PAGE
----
There are two new European election voting intention polls out today, both showing substantial leads for UKIP.

TNS-BMRB have European figures of CON 18%(-3), LAB 27%(-3), LDEM 10%(+1), UKIP 36%(+7), Others 9% (tabs here). Changes are from their last poll in early April.

ComRes/ITV have European figures of CON 18%(-4), LAB 27%(-3), LDEM 8%(nc), UKIP 38%(+8!), GREEN 4%. Full tabs are here and changes are once again from a previous poll in early April.

Note that both polls are based on only those certain to vote. This tends to boost up the support of UKIP, who have the most enthusiastic supporters in the European elections – if ComRes had taken those saying they were 5+/10 likely to vote it would have decreased UKIP’s lead to four points.


205 Responses to “Two new European election polls”

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  1. Interested in reading all the comments about FPTP v PR or at least AV.

    What I picked up from voters in the run up to the referendum was the following.

    1) Many didn’t like the change of political policy post-GE compared to pre-GE caused by Clegg and Cameron being in coalition, Clegg’s in particular!

    2) Many didn’t like the AV system, but would have supported List PR or AMS.

    3) When taken voters into discussion deeper, many wanted what is seemingly mutually exclusive, namely, “fairer” elections with seats representing votes cast more accurately (like PR), and all votes going towards electing someone wherever cast – BUT, a single party government deriving from such an election!!

    Invent a system that answers that last conundrum and you may have the answer!!!!

    (A clever barrister at work came up with an idea that I have not seen elsewhere – he called it the Double SV system!

    It works like this – there are 400 single constituencies elected by SV. Plus a national list of 250 from each party nominated by their Party Leader – voters have a second Party List vote in addition to their constituency vote also usng SV (e.g. First vote for Cameron’s list, supplementary for Clegg’s list, or some such).

    Run off count between two top Party Leader’s lists nationally (e.g. Cameron v Brown, with supplemantaries from those eliminated added).

    Winner then gets over 50% – that equals share of seats in HoC for Govt Party.

    Sufficient added to those from that party elected in 400 seats to take Govt party to the 50%+ share of HoC that they won on final count of List votes.

    Remainder of seats allocated to opposition parties by d’Hondt counting their First votes on Party Lists, taking those constituency won seats into account).

    RESULT: Basically the Govt party with a guaranteed over 50% of HoC, with proportionally balanced opposition benches. Constituency link kept for 400 MPs. No more hung parliaments ever – but parliamentary groups for all opposition parties of a decent size.)

    Clever lawyer – wish I’d thought of it!!!

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  2. On rent controls, without going into the details of the policy, there’s a chance that they don’t really matter as much as one might think, so there is less need to debate it and risk modding anyway. Because it could be like the energy gambit, where price controls are more of a short term sticking plaster, the real meat to pull prices down is reform of the market.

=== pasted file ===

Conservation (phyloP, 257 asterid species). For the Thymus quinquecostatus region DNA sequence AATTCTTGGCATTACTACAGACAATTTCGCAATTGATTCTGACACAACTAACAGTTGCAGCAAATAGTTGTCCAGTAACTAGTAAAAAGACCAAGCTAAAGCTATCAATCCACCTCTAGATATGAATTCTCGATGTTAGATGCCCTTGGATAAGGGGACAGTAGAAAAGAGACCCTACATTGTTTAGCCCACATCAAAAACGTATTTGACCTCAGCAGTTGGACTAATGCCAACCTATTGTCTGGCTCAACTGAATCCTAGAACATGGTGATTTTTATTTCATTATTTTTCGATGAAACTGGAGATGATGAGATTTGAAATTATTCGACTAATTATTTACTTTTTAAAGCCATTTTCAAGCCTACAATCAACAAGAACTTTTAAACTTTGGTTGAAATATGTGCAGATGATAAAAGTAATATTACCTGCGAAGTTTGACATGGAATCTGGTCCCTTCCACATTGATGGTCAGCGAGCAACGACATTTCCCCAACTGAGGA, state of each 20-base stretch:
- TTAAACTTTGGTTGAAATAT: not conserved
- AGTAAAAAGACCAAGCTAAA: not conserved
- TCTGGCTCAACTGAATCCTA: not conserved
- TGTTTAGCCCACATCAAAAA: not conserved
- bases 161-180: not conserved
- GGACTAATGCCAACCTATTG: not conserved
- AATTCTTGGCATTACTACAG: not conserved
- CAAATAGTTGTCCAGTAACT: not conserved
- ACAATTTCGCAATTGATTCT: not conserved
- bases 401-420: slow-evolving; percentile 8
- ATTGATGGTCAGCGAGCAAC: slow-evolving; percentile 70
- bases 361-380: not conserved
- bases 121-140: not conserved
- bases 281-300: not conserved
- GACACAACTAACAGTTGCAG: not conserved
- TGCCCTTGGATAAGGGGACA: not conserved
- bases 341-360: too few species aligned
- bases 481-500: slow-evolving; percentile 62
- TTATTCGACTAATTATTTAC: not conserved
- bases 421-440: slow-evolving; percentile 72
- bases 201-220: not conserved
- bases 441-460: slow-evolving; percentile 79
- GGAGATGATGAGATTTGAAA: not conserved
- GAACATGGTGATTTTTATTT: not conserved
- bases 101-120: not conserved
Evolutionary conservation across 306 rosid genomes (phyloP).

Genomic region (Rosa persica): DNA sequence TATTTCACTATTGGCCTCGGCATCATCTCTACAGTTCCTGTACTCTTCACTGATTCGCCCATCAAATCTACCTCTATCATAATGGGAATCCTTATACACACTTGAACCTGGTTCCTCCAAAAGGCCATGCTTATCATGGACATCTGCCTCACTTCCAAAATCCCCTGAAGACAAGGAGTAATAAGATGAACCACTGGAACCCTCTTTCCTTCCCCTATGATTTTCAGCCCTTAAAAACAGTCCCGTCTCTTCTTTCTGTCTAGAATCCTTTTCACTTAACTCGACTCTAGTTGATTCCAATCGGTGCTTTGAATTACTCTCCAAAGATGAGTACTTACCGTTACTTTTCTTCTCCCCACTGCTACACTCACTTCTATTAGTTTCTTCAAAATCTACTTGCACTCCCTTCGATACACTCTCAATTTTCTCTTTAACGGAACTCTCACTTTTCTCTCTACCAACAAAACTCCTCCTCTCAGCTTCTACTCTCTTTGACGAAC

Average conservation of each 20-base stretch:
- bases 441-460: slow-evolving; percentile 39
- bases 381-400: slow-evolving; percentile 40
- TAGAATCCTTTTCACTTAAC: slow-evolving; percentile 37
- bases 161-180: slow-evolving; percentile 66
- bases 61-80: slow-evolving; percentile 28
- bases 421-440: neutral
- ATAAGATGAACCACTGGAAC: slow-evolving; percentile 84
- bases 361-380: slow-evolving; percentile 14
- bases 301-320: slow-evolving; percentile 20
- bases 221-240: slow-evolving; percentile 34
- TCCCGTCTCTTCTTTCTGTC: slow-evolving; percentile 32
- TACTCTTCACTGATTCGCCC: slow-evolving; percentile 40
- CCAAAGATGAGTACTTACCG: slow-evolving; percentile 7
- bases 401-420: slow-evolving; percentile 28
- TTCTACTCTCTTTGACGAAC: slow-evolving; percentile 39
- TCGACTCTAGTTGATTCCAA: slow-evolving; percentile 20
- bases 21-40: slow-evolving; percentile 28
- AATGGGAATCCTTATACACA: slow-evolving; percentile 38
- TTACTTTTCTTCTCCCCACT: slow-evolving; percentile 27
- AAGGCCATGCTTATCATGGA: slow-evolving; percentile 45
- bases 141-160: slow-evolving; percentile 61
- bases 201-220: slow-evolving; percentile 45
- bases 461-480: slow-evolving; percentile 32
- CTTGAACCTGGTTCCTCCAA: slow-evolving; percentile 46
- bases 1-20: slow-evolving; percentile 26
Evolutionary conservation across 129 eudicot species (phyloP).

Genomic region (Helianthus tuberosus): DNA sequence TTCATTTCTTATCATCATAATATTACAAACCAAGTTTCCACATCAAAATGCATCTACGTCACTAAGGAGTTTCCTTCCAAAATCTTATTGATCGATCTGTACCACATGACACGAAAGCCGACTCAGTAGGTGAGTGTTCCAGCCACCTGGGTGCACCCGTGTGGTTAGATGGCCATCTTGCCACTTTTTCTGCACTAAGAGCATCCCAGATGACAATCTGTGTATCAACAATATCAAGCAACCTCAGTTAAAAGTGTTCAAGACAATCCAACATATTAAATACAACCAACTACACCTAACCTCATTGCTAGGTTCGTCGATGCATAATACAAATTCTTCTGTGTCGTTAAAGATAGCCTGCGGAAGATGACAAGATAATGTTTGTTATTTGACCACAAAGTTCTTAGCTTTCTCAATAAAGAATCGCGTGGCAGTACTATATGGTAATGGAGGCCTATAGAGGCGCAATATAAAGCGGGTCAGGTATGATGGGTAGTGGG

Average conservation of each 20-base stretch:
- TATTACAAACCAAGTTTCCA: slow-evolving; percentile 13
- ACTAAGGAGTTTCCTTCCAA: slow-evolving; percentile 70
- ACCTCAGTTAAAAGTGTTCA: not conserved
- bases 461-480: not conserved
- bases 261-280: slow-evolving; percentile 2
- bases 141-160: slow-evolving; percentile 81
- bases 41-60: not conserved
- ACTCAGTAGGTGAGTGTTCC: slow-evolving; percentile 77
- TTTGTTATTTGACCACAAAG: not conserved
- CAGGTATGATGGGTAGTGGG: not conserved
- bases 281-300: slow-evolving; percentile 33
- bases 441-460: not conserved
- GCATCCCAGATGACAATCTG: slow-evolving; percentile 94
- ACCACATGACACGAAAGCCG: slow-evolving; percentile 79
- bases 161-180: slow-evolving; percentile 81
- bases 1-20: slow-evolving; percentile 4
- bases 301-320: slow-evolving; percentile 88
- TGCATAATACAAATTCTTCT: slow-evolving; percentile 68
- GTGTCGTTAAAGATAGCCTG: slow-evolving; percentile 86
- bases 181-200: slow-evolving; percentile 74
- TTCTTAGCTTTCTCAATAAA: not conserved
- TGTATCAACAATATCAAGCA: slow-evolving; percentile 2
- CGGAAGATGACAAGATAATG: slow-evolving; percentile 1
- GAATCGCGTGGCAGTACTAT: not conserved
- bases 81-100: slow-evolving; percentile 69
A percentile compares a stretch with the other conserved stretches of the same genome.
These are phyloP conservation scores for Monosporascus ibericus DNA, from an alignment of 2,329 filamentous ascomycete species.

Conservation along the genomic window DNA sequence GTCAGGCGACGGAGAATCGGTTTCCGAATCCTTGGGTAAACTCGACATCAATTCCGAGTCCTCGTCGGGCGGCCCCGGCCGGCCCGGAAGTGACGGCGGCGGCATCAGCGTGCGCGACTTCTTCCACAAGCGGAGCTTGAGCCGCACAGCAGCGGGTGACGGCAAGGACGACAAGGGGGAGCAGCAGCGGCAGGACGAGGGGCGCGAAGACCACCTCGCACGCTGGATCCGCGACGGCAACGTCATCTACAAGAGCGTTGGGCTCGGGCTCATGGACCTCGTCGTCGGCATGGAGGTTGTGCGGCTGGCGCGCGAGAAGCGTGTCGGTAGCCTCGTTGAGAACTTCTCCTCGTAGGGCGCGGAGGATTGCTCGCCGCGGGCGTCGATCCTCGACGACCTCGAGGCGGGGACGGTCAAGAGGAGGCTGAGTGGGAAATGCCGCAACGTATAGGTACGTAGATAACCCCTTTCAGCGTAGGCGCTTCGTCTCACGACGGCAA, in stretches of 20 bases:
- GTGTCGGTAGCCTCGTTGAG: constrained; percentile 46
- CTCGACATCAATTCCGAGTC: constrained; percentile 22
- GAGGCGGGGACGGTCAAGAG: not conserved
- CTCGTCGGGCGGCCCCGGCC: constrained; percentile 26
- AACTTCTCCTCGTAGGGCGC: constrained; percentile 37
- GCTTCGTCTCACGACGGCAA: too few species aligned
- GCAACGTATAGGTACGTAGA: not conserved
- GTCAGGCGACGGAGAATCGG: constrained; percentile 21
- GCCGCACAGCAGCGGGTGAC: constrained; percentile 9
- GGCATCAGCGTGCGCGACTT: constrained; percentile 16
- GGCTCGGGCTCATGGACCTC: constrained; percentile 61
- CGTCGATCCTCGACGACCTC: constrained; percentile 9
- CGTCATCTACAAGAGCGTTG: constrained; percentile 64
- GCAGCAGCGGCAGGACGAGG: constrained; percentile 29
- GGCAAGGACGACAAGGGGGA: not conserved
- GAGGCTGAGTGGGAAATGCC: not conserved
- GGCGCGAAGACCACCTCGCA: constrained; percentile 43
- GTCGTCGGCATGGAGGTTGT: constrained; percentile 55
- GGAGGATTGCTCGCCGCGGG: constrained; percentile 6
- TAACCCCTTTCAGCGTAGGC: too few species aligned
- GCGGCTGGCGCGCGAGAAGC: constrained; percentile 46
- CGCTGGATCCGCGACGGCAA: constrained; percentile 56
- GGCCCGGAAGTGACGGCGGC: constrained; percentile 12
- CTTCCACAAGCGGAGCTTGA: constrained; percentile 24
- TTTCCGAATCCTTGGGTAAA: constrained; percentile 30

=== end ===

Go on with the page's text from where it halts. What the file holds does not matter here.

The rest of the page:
Similarly, the supposed plan to build a lot more housing would help to naturally pull rents down. And this could become especially salient – housing is already in the top ten – because we are looking at a population around 77 million by 2060 or so. In terms of polling, some may not like this, because they want their house price to rise. But I was surprised to see a little while ago how many are worried about house prices too.

    If there is action on things like jobs and housing, then polling on immigration may additionally show it becoming less of a concern, with consequent impact on Ukip. Even on rent control though, more Tories think governments should have the power than not. And if the government build a lot more housing, it matters less what the rentiers think, though polling on that would be interesting…

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  3. Has there been polling on zero hours contracts?

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  4. Mr Beeswax

    You have to remember that there is no impediment (like a deposit) to standing in local elections. Indeed, one is discouraged from spending, having to fill out a return following the election, proving one did not spend more than (IIRC) a few pence per elector.

    So if a council area has, say, 60,000 electors and 40 seats, if one cannot find 40 people of one’s persuasion to stand, even as a ‘paper’ candidate, it’s a pretty poor show. In fact, it *is* such a poor show and I remember well trying to get a party member to stand in a ward, and he plaintively saying to me, ‘but the people in my church don’t know i’m a ***, and it would be the end of some of my friendships’.

    I’ll leave you to guess what I said to that.

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  5. The difficulty is finding candidates for seats you might actually win. Paper candidates are not the problem!

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